Body size, gender, age and genetics can determine how alcohol affects a person. One or two drinks might help one person feel relaxed while causing another to have impaired balance and slurred speech. When stopped by police for suspicion of impaired driving, these differences may not be considered by law enforcement or prosecutors who want to bring drunk driving charges. Anyone facing these accusations would do well to find out what the law actually states to protect their rights and reputations.
Those convicted of a first drunk driving offense in Wisconsin may face fines, lose the right to drive or have to get alcohol counseling, but they will not be sentenced to jail. That is because in Wisconsin, first-time DUI offenses are not a crime. Some state lawmakers and lobbyists want to change that.
One lobbyist for the Wisconsin Medical Society says the group has unsuccessfully been pushing for tougher drunken driving laws. He hopes new efforts will be more successful. Two state lawmakers say they will reintroduce drunk driving bills that previously failed to be approved. One bill would increase penalties for first-time offenders and make it a crime for those with a high blood-alcohol level. A second bill would make it a felony to commit third and fourth drunk driving offenses and would increase the severity of any offenses after the fourth.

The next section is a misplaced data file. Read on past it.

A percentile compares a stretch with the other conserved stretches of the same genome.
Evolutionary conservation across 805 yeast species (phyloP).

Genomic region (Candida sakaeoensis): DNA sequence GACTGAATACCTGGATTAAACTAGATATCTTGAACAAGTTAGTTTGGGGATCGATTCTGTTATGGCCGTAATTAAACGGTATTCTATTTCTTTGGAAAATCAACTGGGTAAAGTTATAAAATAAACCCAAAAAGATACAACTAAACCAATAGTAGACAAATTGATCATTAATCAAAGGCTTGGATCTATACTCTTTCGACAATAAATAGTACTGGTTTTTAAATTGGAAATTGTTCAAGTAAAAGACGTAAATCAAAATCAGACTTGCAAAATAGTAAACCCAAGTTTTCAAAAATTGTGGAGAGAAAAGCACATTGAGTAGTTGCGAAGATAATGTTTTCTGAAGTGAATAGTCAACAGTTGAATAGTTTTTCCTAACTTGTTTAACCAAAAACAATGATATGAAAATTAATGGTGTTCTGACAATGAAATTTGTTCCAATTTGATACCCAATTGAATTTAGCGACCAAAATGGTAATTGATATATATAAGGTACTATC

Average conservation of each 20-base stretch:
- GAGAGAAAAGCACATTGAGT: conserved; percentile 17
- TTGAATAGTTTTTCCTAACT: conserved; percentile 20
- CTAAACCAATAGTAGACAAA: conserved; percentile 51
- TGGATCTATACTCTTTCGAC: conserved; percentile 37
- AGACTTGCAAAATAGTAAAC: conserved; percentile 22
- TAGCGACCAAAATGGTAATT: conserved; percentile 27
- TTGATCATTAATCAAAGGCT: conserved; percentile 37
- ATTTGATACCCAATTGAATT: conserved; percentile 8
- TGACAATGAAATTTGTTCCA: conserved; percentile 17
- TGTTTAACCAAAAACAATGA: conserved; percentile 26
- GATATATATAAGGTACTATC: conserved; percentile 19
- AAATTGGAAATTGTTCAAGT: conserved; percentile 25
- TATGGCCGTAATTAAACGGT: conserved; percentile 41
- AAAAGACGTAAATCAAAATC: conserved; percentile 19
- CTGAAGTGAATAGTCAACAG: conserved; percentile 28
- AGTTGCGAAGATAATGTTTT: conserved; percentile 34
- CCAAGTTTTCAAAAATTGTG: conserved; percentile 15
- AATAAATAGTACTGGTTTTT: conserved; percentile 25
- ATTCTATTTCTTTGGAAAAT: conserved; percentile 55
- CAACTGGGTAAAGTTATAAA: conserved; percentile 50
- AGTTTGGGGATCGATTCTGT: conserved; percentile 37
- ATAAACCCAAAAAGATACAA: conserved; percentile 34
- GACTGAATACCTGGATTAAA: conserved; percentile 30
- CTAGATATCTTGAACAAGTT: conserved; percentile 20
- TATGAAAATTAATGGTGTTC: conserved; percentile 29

According to the lobbyist, money may be the reason DUI laws have not been strengthened. He says tougher laws mean more work for prosecutors and more jail costs. Wisconsin's Department of Corrections has estimated it will cost up to $204 million a year to pay for tougher penalties for third and fourth offenses.
While there should be repercussions for repeat offenders, everyone facing DUI charges should not face the harshest penalties. Field sobriety and breath tests may have incorrect results or were improperly administered. The various factors that often lead to convictions could also lead to charges being dropped. Accusations or charges of impaired driving are serious, but knowledge of what the law states and how it works could help the accused get the best legal outcome.
Source: The Star, "Cost key in debate about drunk driving," Bill Lueders, Jan. 26, 2013